Ode to Midtown
Congestion is the norm now,
Doesn’t matter the time of day,
The yuppies are moving in,
How many lofts can you make?
There’s something changing in midtown.
Brian Guido doesn’t think much of lofts or condos. At least not in the proliferating numbers he’s seen recently, and he says as much in Driving Down J Street, one of six new cuts he wrote and
performs with The Regulars, CA, on a CD released this summer. I think everybody in the band is behind [that song], says the
37-year-old musician and former midtowner. They love the music, and lyrically, the band is behind me, too, because they have the same beliefs I do.
Guido left midtown about three years ago after finding more affordable housing in Hollywood Park. When I first moved there in 1998, there was a diverse and affordable community and a culture that is changing now, he says. I think the urban core of the city is being suburbanized. . . . I like Sacramento, I do. But I also have issues, obviously.
To hear Driving Down J Street, go to areyoualiverecords.com (click on the CD) or myspace.com/regularsband.
The Power of Big Art
There may be nothing so fragile as an unwritten code, but local taggers seem to steer clear of surfaces other artists have claimed. At least that’s true (so far) of the mural Gabriel Romo (aka 2hermano) and Joshua Silveira painted on the east side of Bon Air Market & Deli at 26th and J. Using acrylic and spray paints, the two completed the work this spring, and while graffiti has been scrawled on the phone and utility box nearby, for the most part, the wall and the mural have been left alone. Romo and Silveira thought that was the way it would play out.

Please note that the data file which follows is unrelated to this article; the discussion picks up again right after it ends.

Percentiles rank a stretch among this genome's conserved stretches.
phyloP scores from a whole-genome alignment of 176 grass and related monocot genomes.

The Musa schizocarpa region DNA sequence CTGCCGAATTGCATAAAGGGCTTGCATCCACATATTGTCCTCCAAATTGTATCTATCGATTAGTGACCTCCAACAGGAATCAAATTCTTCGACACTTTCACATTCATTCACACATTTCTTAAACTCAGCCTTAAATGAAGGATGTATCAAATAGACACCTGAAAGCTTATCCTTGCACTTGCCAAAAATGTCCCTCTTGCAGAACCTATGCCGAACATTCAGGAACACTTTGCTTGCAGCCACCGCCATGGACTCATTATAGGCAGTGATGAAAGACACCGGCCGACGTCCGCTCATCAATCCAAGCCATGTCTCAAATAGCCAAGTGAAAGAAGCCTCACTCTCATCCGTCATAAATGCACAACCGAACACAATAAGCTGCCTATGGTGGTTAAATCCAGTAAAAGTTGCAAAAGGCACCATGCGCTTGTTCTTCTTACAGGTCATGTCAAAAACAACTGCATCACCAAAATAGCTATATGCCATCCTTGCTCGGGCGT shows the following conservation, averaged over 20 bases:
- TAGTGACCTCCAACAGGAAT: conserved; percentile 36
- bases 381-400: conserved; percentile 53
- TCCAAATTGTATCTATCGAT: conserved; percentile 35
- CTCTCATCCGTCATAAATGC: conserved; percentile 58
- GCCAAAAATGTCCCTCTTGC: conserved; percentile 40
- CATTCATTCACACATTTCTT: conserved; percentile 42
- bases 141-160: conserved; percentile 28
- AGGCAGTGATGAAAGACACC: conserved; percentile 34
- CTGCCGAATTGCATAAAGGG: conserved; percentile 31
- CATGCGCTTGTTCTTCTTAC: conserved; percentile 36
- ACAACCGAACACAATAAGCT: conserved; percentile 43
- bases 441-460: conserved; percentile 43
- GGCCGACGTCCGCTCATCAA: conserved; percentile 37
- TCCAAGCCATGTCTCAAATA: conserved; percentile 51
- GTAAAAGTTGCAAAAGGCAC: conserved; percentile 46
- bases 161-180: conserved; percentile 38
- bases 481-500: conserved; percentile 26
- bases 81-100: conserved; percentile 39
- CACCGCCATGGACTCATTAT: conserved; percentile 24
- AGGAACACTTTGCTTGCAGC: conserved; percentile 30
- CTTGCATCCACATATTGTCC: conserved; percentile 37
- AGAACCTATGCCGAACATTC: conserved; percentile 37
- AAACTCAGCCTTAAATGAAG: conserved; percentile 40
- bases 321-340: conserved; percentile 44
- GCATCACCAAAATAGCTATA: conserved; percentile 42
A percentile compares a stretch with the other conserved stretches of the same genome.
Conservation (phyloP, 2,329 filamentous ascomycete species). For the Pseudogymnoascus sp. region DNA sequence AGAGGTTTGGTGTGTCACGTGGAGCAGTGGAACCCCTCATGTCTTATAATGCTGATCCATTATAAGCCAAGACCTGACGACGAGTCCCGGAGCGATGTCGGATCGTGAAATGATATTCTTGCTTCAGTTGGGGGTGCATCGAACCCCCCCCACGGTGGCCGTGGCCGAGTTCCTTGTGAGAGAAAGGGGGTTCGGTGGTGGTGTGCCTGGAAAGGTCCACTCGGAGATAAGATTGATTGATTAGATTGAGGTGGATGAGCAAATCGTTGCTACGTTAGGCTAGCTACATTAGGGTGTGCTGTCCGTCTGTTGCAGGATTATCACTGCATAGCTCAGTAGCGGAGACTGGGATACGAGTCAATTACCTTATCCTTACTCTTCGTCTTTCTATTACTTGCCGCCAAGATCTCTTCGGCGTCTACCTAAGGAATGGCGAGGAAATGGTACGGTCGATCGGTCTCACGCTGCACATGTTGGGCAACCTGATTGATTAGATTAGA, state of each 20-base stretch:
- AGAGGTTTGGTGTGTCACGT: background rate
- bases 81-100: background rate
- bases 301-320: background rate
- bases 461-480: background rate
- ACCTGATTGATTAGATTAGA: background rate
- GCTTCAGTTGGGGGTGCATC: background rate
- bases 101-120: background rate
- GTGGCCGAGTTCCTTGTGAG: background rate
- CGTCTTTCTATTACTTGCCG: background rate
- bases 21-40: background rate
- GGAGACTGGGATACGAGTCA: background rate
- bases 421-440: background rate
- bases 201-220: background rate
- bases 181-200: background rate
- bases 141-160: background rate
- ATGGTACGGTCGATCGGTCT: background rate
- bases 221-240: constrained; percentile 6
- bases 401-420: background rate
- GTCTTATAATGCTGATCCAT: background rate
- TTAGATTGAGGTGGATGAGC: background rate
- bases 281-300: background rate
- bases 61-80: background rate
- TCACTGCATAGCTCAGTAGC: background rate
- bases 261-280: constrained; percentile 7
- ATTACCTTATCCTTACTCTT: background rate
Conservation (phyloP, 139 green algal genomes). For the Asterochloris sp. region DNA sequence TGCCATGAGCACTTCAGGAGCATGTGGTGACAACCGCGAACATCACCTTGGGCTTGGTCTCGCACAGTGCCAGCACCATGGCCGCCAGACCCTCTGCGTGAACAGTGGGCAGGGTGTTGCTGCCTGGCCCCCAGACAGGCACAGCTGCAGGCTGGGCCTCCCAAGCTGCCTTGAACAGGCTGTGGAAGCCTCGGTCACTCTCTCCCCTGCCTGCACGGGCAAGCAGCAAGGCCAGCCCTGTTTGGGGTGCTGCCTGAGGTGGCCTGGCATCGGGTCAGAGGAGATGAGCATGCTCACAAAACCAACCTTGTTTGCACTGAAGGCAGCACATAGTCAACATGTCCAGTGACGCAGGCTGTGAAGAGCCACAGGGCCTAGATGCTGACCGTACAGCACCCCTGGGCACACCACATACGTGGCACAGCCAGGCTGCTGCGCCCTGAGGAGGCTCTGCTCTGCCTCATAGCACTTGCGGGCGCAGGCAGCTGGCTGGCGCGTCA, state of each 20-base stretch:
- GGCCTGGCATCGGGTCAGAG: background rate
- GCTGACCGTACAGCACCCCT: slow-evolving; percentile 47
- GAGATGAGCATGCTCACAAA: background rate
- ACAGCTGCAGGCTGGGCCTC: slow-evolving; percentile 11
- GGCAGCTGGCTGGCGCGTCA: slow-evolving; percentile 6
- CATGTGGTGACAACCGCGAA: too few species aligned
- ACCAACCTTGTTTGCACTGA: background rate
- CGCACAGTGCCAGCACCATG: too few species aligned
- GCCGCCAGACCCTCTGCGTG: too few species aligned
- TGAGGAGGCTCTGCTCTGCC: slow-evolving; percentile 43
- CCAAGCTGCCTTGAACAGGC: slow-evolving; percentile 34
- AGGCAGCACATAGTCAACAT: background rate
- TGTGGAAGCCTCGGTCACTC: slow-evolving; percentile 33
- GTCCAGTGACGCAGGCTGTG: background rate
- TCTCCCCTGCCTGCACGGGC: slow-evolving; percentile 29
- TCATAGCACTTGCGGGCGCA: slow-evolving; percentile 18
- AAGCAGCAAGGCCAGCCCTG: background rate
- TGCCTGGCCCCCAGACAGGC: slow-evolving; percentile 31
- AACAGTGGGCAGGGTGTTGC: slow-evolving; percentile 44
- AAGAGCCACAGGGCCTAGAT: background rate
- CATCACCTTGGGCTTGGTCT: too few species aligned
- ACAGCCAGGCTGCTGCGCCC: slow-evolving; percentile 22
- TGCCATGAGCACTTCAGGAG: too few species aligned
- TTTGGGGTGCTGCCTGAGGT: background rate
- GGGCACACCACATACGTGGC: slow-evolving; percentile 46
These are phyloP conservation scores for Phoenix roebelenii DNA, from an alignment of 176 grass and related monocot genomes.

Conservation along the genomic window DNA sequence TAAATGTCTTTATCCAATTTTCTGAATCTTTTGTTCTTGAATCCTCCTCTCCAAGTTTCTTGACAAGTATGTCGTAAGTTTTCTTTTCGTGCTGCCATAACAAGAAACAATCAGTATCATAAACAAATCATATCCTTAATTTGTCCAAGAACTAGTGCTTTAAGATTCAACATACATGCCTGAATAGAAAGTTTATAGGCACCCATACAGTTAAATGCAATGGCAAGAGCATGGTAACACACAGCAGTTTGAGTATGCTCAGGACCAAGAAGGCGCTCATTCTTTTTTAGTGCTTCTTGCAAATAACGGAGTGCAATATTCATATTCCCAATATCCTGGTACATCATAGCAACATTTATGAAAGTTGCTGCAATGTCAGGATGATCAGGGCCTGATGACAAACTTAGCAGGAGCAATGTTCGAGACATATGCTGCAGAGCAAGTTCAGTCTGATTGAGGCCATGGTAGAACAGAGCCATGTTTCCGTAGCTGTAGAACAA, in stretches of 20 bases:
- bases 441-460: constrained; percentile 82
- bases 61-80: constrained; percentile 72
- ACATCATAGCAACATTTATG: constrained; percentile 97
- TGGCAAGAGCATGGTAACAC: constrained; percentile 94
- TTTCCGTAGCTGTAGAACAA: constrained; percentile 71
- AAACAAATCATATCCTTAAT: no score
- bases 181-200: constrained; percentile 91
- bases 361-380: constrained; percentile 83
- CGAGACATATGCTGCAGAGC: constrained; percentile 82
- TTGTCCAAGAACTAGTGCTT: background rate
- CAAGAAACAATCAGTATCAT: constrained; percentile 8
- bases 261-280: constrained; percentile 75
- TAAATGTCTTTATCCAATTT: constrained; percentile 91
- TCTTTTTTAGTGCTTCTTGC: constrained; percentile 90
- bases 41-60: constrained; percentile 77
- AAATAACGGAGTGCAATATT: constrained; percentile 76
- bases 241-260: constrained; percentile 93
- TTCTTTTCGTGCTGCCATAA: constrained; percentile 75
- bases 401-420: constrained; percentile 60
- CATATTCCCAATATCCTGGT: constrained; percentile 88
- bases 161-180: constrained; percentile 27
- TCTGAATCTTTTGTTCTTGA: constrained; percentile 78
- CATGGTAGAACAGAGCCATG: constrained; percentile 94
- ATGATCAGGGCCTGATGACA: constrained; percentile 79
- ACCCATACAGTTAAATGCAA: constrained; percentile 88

They approached us about painting the mural, says Bon Air co-owner Ham Nagin about the two artists. Before, [the wall] had graffiti, so we sat down together and decided what to do. Now, the mural shows one person eating a sandwich, and they came up with [the idea] of another person having a drink, and they used my son as a model for that. Nagin says he’s gotten a lot of positive comments about the piece&emdash;a win-win-win for the artists, Bon Air and art lovers of all stripes.
Yes, We Have No T-shirts
A chrome cuckoo clock in a new shop in Old Sac tells you immediately you’re not on Gold Rush time anymore. Tim and Linda Arbogast of Jett Modern at 116 I St. are known for their sense of the unexpected, but they’ve really outdone themselves by putting their chic home furnishings boutique and interior design studio right across the street from the state railroad museum. No, we don’t have any T-shirts that say â€˜Old Sacramento’ or â€˜How the West Was Won’ or whatever they say, Tim Arbogast notes, laughing. What they do have is an inventory that showcases a flair for classic design and unusual accents. We know that not everybody is going to â€˜get’ us, but we’re here for the people who do, says Arbogast. Here’s how he’s been answering their questions.
Why Old Sacramento?
The space. We have 20-foot ceilings, windows on three sides and so much natural light. When we saw it, it was like the heavens parted and the
What does Jett Modern mean?
Jett is our son’s name and modern means present day. Some people think modern means cold, scary or spacey and weird. Modern simply means right now. Everything we bring in is right now.
Parking’s not impossible?
No. The parking garage is right across the street. And we validate.
Tourists find you, no doubt. How about locals?
Absolutely. We’ve been hearing the word oasis a lot.